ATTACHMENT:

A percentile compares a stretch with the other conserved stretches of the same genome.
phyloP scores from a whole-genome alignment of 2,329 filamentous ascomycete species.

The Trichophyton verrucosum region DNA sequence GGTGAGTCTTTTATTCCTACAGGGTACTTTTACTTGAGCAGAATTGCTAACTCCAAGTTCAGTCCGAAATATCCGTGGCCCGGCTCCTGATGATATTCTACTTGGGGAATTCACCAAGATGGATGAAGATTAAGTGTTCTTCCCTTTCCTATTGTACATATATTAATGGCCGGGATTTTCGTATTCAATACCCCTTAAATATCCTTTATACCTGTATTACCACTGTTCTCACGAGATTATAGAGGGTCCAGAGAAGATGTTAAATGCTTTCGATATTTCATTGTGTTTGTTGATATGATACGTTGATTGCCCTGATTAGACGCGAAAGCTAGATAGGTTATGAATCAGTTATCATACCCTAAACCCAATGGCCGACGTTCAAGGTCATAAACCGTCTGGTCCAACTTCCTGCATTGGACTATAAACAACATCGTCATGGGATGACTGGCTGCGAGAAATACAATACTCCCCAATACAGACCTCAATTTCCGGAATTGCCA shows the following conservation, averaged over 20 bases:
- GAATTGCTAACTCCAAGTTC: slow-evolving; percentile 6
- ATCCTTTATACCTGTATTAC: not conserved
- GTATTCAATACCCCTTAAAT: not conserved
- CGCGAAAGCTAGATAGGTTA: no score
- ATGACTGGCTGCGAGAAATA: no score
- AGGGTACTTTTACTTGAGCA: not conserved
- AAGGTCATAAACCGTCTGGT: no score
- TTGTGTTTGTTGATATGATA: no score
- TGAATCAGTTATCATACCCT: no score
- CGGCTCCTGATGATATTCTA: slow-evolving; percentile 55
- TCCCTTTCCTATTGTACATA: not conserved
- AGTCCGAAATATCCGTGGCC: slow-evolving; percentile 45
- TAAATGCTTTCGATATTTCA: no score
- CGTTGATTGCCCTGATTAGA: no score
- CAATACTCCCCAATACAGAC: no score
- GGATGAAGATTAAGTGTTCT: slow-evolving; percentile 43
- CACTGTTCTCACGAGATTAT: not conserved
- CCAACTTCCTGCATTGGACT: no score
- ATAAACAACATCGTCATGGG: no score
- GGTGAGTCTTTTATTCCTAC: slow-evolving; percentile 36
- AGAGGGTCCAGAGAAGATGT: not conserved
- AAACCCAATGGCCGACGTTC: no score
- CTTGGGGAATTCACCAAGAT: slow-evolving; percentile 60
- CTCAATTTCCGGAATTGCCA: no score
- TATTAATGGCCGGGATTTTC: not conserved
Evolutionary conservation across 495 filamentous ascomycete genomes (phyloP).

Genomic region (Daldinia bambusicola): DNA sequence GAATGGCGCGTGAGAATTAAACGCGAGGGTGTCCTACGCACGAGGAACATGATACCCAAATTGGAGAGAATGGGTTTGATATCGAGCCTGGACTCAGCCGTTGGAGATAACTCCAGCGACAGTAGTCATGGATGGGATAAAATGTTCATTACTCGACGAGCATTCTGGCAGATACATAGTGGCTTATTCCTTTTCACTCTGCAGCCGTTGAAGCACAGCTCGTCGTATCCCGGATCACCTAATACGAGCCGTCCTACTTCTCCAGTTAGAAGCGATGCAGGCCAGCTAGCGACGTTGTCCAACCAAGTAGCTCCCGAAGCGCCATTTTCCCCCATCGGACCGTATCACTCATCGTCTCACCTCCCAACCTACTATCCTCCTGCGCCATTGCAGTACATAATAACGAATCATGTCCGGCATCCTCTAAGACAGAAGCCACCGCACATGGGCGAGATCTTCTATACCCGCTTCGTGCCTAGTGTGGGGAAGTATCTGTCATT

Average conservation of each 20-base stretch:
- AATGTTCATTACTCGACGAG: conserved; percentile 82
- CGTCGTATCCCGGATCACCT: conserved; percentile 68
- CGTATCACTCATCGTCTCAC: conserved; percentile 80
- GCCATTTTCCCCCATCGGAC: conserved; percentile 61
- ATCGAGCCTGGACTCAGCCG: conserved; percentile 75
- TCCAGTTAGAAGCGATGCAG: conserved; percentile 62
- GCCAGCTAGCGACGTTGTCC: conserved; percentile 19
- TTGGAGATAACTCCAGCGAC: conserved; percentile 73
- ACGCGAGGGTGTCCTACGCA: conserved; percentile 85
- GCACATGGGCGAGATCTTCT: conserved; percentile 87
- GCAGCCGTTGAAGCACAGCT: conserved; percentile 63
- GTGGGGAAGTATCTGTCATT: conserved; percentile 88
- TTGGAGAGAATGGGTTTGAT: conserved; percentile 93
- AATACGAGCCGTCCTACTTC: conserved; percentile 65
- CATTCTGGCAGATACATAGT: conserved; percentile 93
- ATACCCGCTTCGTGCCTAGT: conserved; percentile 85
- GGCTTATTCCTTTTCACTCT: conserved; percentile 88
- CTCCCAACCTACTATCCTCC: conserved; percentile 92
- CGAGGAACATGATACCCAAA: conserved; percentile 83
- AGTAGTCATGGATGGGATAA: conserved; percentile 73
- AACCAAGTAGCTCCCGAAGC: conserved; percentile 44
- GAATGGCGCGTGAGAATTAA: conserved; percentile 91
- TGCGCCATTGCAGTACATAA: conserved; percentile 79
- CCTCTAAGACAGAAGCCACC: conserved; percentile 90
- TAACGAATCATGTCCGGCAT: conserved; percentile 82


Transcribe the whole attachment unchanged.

A percentile compares a stretch with the other conserved stretches of the same genome.
phyloP scores from a whole-genome alignment of 2,329 filamentous ascomycete species.

The Trichophyton verrucosum region DNA sequence GGTGAGTCTTTTATTCCTACAGGGTACTTTTACTTGAGCAGAATTGCTAACTCCAAGTTCAGTCCGAAATATCCGTGGCCCGGCTCCTGATGATATTCTACTTGGGGAATTCACCAAGATGGATGAAGATTAAGTGTTCTTCCCTTTCCTATTGTACATATATTAATGGCCGGGATTTTCGTATTCAATACCCCTTAAATATCCTTTATACCTGTATTACCACTGTTCTCACGAGATTATAGAGGGTCCAGAGAAGATGTTAAATGCTTTCGATATTTCATTGTGTTTGTTGATATGATACGTTGATTGCCCTGATTAGACGCGAAAGCTAGATAGGTTATGAATCAGTTATCATACCCTAAACCCAATGGCCGACGTTCAAGGTCATAAACCGTCTGGTCCAACTTCCTGCATTGGACTATAAACAACATCGTCATGGGATGACTGGCTGCGAGAAATACAATACTCCCCAATACAGACCTCAATTTCCGGAATTGCCA shows the following conservation, averaged over 20 bases:
- GAATTGCTAACTCCAAGTTC: slow-evolving; percentile 6
- ATCCTTTATACCTGTATTAC: not conserved
- GTATTCAATACCCCTTAAAT: not conserved
- CGCGAAAGCTAGATAGGTTA: no score
- ATGACTGGCTGCGAGAAATA: no score
- AGGGTACTTTTACTTGAGCA: not conserved
- AAGGTCATAAACCGTCTGGT: no score
- TTGTGTTTGTTGATATGATA: no score
- TGAATCAGTTATCATACCCT: no score
- CGGCTCCTGATGATATTCTA: slow-evolving; percentile 55
- TCCCTTTCCTATTGTACATA: not conserved
- AGTCCGAAATATCCGTGGCC: slow-evolving; percentile 45
- TAAATGCTTTCGATATTTCA: no score
- CGTTGATTGCCCTGATTAGA: no score
- CAATACTCCCCAATACAGAC: no score
- GGATGAAGATTAAGTGTTCT: slow-evolving; percentile 43
- CACTGTTCTCACGAGATTAT: not conserved
- CCAACTTCCTGCATTGGACT: no score
- ATAAACAACATCGTCATGGG: no score
- GGTGAGTCTTTTATTCCTAC: slow-evolving; percentile 36
- AGAGGGTCCAGAGAAGATGT: not conserved
- AAACCCAATGGCCGACGTTC: no score
- CTTGGGGAATTCACCAAGAT: slow-evolving; percentile 60
- CTCAATTTCCGGAATTGCCA: no score
- TATTAATGGCCGGGATTTTC: not conserved
Evolutionary conservation across 495 filamentous ascomycete genomes (phyloP).

Genomic region (Daldinia bambusicola): DNA sequence GAATGGCGCGTGAGAATTAAACGCGAGGGTGTCCTACGCACGAGGAACATGATACCCAAATTGGAGAGAATGGGTTTGATATCGAGCCTGGACTCAGCCGTTGGAGATAACTCCAGCGACAGTAGTCATGGATGGGATAAAATGTTCATTACTCGACGAGCATTCTGGCAGATACATAGTGGCTTATTCCTTTTCACTCTGCAGCCGTTGAAGCACAGCTCGTCGTATCCCGGATCACCTAATACGAGCCGTCCTACTTCTCCAGTTAGAAGCGATGCAGGCCAGCTAGCGACGTTGTCCAACCAAGTAGCTCCCGAAGCGCCATTTTCCCCCATCGGACCGTATCACTCATCGTCTCACCTCCCAACCTACTATCCTCCTGCGCCATTGCAGTACATAATAACGAATCATGTCCGGCATCCTCTAAGACAGAAGCCACCGCACATGGGCGAGATCTTCTATACCCGCTTCGTGCCTAGTGTGGGGAAGTATCTGTCATT

Average conservation of each 20-base stretch:
- AATGTTCATTACTCGACGAG: conserved; percentile 82
- CGTCGTATCCCGGATCACCT: conserved; percentile 68
- CGTATCACTCATCGTCTCAC: conserved; percentile 80
- GCCATTTTCCCCCATCGGAC: conserved; percentile 61
- ATCGAGCCTGGACTCAGCCG: conserved; percentile 75
- TCCAGTTAGAAGCGATGCAG: conserved; percentile 62
- GCCAGCTAGCGACGTTGTCC: conserved; percentile 19
- TTGGAGATAACTCCAGCGAC: conserved; percentile 73
- ACGCGAGGGTGTCCTACGCA: conserved; percentile 85
- GCACATGGGCGAGATCTTCT: conserved; percentile 87
- GCAGCCGTTGAAGCACAGCT: conserved; percentile 63
- GTGGGGAAGTATCTGTCATT: conserved; percentile 88
- TTGGAGAGAATGGGTTTGAT: conserved; percentile 93
- AATACGAGCCGTCCTACTTC: conserved; percentile 65
- CATTCTGGCAGATACATAGT: conserved; percentile 93
- ATACCCGCTTCGTGCCTAGT: conserved; percentile 85
- GGCTTATTCCTTTTCACTCT: conserved; percentile 88
- CTCCCAACCTACTATCCTCC: conserved; percentile 92
- CGAGGAACATGATACCCAAA: conserved; percentile 83
- AGTAGTCATGGATGGGATAA: conserved; percentile 73
- AACCAAGTAGCTCCCGAAGC: conserved; percentile 44
- GAATGGCGCGTGAGAATTAA: conserved; percentile 91
- TGCGCCATTGCAGTACATAA: conserved; percentile 79
- CCTCTAAGACAGAAGCCACC: conserved; percentile 90
- TAACGAATCATGTCCGGCAT: conserved; percentile 82